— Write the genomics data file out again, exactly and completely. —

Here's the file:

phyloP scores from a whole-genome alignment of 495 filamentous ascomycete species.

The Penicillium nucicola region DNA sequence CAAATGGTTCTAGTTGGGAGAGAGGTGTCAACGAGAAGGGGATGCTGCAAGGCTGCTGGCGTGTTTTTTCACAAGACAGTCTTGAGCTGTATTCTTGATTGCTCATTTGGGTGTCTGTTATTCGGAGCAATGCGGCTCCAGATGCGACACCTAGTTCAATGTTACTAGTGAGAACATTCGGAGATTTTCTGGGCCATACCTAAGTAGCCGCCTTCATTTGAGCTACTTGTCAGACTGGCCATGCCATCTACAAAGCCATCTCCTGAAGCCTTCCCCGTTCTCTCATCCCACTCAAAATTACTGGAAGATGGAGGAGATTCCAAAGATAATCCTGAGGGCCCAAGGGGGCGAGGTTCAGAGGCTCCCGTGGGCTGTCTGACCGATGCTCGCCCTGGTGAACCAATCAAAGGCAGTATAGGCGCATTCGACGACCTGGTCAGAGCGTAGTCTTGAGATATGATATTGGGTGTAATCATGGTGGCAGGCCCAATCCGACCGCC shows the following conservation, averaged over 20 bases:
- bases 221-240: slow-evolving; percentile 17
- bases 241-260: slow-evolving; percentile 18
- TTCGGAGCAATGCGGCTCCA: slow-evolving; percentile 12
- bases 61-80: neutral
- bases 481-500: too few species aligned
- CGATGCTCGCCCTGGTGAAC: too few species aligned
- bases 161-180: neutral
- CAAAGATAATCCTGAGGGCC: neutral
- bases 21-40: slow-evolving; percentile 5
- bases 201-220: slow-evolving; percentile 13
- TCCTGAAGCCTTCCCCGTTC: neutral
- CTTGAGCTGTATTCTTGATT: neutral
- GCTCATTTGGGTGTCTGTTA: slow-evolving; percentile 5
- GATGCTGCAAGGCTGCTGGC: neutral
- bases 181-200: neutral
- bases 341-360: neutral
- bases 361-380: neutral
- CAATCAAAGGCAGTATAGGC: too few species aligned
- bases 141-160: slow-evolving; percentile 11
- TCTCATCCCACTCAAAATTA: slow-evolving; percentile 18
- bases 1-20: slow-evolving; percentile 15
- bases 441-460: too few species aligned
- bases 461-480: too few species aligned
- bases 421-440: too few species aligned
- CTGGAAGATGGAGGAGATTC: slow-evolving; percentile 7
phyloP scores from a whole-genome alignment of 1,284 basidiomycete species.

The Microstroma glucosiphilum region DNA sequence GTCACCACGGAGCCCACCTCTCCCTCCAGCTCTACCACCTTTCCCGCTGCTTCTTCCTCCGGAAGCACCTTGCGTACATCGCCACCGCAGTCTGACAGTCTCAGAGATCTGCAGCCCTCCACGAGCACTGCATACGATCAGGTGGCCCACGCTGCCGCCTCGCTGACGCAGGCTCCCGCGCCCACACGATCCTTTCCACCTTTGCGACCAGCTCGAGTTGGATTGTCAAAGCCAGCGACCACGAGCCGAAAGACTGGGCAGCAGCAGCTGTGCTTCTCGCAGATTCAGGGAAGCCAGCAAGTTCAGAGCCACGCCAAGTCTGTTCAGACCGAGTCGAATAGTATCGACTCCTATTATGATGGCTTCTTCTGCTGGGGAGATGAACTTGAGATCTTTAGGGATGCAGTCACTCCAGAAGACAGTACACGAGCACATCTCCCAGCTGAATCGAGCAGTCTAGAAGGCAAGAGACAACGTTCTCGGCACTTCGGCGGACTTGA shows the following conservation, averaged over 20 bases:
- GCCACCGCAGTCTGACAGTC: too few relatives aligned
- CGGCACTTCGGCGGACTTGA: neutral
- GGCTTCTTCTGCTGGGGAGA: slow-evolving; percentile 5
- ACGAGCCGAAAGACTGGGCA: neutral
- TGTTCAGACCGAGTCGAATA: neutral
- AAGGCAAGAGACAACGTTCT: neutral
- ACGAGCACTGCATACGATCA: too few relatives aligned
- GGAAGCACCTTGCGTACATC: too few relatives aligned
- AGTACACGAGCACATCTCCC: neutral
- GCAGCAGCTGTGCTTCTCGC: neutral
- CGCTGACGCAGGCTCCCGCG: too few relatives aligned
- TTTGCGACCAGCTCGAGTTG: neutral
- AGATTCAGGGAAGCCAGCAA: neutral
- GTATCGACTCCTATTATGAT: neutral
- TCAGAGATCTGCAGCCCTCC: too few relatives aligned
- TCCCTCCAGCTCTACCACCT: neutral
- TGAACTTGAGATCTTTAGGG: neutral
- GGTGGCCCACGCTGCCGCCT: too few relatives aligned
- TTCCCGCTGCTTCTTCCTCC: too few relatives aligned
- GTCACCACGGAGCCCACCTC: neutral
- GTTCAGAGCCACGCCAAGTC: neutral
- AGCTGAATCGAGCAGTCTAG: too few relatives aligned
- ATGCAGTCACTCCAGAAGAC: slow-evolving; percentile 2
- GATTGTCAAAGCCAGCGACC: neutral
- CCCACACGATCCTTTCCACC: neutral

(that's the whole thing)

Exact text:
phyloP scores from a whole-genome alignment of 495 filamentous ascomycete species.

The Penicillium nucicola region DNA sequence CAAATGGTTCTAGTTGGGAGAGAGGTGTCAACGAGAAGGGGATGCTGCAAGGCTGCTGGCGTGTTTTTTCACAAGACAGTCTTGAGCTGTATTCTTGATTGCTCATTTGGGTGTCTGTTATTCGGAGCAATGCGGCTCCAGATGCGACACCTAGTTCAATGTTACTAGTGAGAACATTCGGAGATTTTCTGGGCCATACCTAAGTAGCCGCCTTCATTTGAGCTACTTGTCAGACTGGCCATGCCATCTACAAAGCCATCTCCTGAAGCCTTCCCCGTTCTCTCATCCCACTCAAAATTACTGGAAGATGGAGGAGATTCCAAAGATAATCCTGAGGGCCCAAGGGGGCGAGGTTCAGAGGCTCCCGTGGGCTGTCTGACCGATGCTCGCCCTGGTGAACCAATCAAAGGCAGTATAGGCGCATTCGACGACCTGGTCAGAGCGTAGTCTTGAGATATGATATTGGGTGTAATCATGGTGGCAGGCCCAATCCGACCGCC shows the following conservation, averaged over 20 bases:
- bases 221-240: slow-evolving; percentile 17
- bases 241-260: slow-evolving; percentile 18
- TTCGGAGCAATGCGGCTCCA: slow-evolving; percentile 12
- bases 61-80: neutral
- bases 481-500: too few species aligned
- CGATGCTCGCCCTGGTGAAC: too few species aligned
- bases 161-180: neutral
- CAAAGATAATCCTGAGGGCC: neutral
- bases 21-40: slow-evolving; percentile 5
- bases 201-220: slow-evolving; percentile 13
- TCCTGAAGCCTTCCCCGTTC: neutral
- CTTGAGCTGTATTCTTGATT: neutral
- GCTCATTTGGGTGTCTGTTA: slow-evolving; percentile 5
- GATGCTGCAAGGCTGCTGGC: neutral
- bases 181-200: neutral
- bases 341-360: neutral
- bases 361-380: neutral
- CAATCAAAGGCAGTATAGGC: too few species aligned
- bases 141-160: slow-evolving; percentile 11
- TCTCATCCCACTCAAAATTA: slow-evolving; percentile 18
- bases 1-20: slow-evolving; percentile 15
- bases 441-460: too few species aligned
- bases 461-480: too few species aligned
- bases 421-440: too few species aligned
- CTGGAAGATGGAGGAGATTC: slow-evolving; percentile 7
phyloP scores from a whole-genome alignment of 1,284 basidiomycete species.

The Microstroma glucosiphilum region DNA sequence GTCACCACGGAGCCCACCTCTCCCTCCAGCTCTACCACCTTTCCCGCTGCTTCTTCCTCCGGAAGCACCTTGCGTACATCGCCACCGCAGTCTGACAGTCTCAGAGATCTGCAGCCCTCCACGAGCACTGCATACGATCAGGTGGCCCACGCTGCCGCCTCGCTGACGCAGGCTCCCGCGCCCACACGATCCTTTCCACCTTTGCGACCAGCTCGAGTTGGATTGTCAAAGCCAGCGACCACGAGCCGAAAGACTGGGCAGCAGCAGCTGTGCTTCTCGCAGATTCAGGGAAGCCAGCAAGTTCAGAGCCACGCCAAGTCTGTTCAGACCGAGTCGAATAGTATCGACTCCTATTATGATGGCTTCTTCTGCTGGGGAGATGAACTTGAGATCTTTAGGGATGCAGTCACTCCAGAAGACAGTACACGAGCACATCTCCCAGCTGAATCGAGCAGTCTAGAAGGCAAGAGACAACGTTCTCGGCACTTCGGCGGACTTGA shows the following conservation, averaged over 20 bases:
- GCCACCGCAGTCTGACAGTC: too few relatives aligned
- CGGCACTTCGGCGGACTTGA: neutral
- GGCTTCTTCTGCTGGGGAGA: slow-evolving; percentile 5
- ACGAGCCGAAAGACTGGGCA: neutral
- TGTTCAGACCGAGTCGAATA: neutral
- AAGGCAAGAGACAACGTTCT: neutral
- ACGAGCACTGCATACGATCA: too few relatives aligned
- GGAAGCACCTTGCGTACATC: too few relatives aligned
- AGTACACGAGCACATCTCCC: neutral
- GCAGCAGCTGTGCTTCTCGC: neutral
- CGCTGACGCAGGCTCCCGCG: too few relatives aligned
- TTTGCGACCAGCTCGAGTTG: neutral
- AGATTCAGGGAAGCCAGCAA: neutral
- GTATCGACTCCTATTATGAT: neutral
- TCAGAGATCTGCAGCCCTCC: too few relatives aligned
- TCCCTCCAGCTCTACCACCT: neutral
- TGAACTTGAGATCTTTAGGG: neutral
- GGTGGCCCACGCTGCCGCCT: too few relatives aligned
- TTCCCGCTGCTTCTTCCTCC: too few relatives aligned
- GTCACCACGGAGCCCACCTC: neutral
- GTTCAGAGCCACGCCAAGTC: neutral
- AGCTGAATCGAGCAGTCTAG: too few relatives aligned
- ATGCAGTCACTCCAGAAGAC: slow-evolving; percentile 2
- GATTGTCAAAGCCAGCGACC: neutral
- CCCACACGATCCTTTCCACC: neutral